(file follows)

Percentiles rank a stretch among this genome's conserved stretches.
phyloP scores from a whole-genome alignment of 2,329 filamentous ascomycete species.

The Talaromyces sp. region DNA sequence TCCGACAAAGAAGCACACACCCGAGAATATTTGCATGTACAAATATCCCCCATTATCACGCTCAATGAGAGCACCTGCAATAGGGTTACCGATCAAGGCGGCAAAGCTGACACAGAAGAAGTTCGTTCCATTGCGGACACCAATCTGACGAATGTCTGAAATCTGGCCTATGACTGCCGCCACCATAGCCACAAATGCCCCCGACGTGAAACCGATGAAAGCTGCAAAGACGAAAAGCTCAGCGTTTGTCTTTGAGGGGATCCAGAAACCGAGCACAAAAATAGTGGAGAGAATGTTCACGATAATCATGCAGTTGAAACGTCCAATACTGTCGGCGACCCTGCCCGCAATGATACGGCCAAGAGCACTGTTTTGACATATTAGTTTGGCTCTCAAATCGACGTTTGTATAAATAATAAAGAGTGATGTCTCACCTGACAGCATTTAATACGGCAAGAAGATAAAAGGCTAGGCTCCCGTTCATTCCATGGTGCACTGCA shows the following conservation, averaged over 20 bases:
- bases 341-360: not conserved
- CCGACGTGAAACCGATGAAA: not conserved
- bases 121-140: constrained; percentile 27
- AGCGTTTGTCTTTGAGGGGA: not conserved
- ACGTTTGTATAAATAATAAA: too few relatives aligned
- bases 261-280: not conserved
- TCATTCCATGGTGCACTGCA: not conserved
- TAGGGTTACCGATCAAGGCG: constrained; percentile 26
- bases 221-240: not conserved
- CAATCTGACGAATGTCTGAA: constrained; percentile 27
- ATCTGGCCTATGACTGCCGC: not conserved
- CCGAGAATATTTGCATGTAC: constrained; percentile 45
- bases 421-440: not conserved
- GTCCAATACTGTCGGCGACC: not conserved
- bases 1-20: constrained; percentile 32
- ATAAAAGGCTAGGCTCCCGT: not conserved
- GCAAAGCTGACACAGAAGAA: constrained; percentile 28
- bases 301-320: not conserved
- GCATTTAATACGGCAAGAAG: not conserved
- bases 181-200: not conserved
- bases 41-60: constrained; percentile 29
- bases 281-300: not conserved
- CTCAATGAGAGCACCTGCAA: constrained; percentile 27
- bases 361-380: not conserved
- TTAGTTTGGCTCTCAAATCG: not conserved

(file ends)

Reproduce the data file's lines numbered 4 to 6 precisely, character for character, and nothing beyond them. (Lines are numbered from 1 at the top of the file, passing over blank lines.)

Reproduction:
- bases 341-360: not conserved
- CCGACGTGAAACCGATGAAA: not conserved
- bases 121-140: constrained; percentile 27